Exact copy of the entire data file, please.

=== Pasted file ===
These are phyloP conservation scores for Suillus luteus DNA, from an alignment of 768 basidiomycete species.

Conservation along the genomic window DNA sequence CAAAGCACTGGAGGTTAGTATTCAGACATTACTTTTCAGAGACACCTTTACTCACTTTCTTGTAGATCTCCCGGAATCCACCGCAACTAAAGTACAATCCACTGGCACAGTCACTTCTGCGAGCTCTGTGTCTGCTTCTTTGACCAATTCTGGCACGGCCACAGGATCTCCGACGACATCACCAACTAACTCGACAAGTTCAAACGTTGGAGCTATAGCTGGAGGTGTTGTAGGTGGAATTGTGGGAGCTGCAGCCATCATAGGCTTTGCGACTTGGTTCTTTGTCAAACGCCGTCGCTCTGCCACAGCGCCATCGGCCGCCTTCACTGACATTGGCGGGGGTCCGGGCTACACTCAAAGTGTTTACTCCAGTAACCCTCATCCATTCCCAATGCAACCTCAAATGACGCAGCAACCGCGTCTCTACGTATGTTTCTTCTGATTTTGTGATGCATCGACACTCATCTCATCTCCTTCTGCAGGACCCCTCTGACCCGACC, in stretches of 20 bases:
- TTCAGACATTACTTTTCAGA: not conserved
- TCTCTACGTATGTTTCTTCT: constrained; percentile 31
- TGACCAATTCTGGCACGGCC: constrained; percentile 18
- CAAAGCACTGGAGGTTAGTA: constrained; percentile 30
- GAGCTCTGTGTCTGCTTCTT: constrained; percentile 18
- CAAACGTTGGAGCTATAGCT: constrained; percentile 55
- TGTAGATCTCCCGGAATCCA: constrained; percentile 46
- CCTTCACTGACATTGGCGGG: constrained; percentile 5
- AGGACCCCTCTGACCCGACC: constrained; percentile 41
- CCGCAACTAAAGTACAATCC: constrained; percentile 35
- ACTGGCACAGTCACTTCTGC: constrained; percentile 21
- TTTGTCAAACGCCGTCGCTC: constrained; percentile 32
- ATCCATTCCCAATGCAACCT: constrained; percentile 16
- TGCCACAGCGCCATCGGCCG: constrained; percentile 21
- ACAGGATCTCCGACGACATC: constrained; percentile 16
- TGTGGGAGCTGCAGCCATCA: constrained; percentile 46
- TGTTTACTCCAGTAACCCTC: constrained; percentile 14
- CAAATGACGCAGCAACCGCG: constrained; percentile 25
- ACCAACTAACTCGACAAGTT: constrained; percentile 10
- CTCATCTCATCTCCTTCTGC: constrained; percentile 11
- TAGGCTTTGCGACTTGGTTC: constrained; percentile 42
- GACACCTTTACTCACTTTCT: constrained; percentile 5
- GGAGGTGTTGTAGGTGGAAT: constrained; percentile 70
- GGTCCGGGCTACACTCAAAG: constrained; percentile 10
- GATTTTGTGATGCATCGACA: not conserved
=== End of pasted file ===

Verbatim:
These are phyloP conservation scores for Suillus luteus DNA, from an alignment of 768 basidiomycete species.

Conservation along the genomic window DNA sequence CAAAGCACTGGAGGTTAGTATTCAGACATTACTTTTCAGAGACACCTTTACTCACTTTCTTGTAGATCTCCCGGAATCCACCGCAACTAAAGTACAATCCACTGGCACAGTCACTTCTGCGAGCTCTGTGTCTGCTTCTTTGACCAATTCTGGCACGGCCACAGGATCTCCGACGACATCACCAACTAACTCGACAAGTTCAAACGTTGGAGCTATAGCTGGAGGTGTTGTAGGTGGAATTGTGGGAGCTGCAGCCATCATAGGCTTTGCGACTTGGTTCTTTGTCAAACGCCGTCGCTCTGCCACAGCGCCATCGGCCGCCTTCACTGACATTGGCGGGGGTCCGGGCTACACTCAAAGTGTTTACTCCAGTAACCCTCATCCATTCCCAATGCAACCTCAAATGACGCAGCAACCGCGTCTCTACGTATGTTTCTTCTGATTTTGTGATGCATCGACACTCATCTCATCTCCTTCTGCAGGACCCCTCTGACCCGACC, in stretches of 20 bases:
- TTCAGACATTACTTTTCAGA: not conserved
- TCTCTACGTATGTTTCTTCT: constrained; percentile 31
- TGACCAATTCTGGCACGGCC: constrained; percentile 18
- CAAAGCACTGGAGGTTAGTA: constrained; percentile 30
- GAGCTCTGTGTCTGCTTCTT: constrained; percentile 18
- CAAACGTTGGAGCTATAGCT: constrained; percentile 55
- TGTAGATCTCCCGGAATCCA: constrained; percentile 46
- CCTTCACTGACATTGGCGGG: constrained; percentile 5
- AGGACCCCTCTGACCCGACC: constrained; percentile 41
- CCGCAACTAAAGTACAATCC: constrained; percentile 35
- ACTGGCACAGTCACTTCTGC: constrained; percentile 21
- TTTGTCAAACGCCGTCGCTC: constrained; percentile 32
- ATCCATTCCCAATGCAACCT: constrained; percentile 16
- TGCCACAGCGCCATCGGCCG: constrained; percentile 21
- ACAGGATCTCCGACGACATC: constrained; percentile 16
- TGTGGGAGCTGCAGCCATCA: constrained; percentile 46
- TGTTTACTCCAGTAACCCTC: constrained; percentile 14
- CAAATGACGCAGCAACCGCG: constrained; percentile 25
- ACCAACTAACTCGACAAGTT: constrained; percentile 10
- CTCATCTCATCTCCTTCTGC: constrained; percentile 11
- TAGGCTTTGCGACTTGGTTC: constrained; percentile 42
- GACACCTTTACTCACTTTCT: constrained; percentile 5
- GGAGGTGTTGTAGGTGGAAT: constrained; percentile 70
- GGTCCGGGCTACACTCAAAG: constrained; percentile 10
- GATTTTGTGATGCATCGACA: not conserved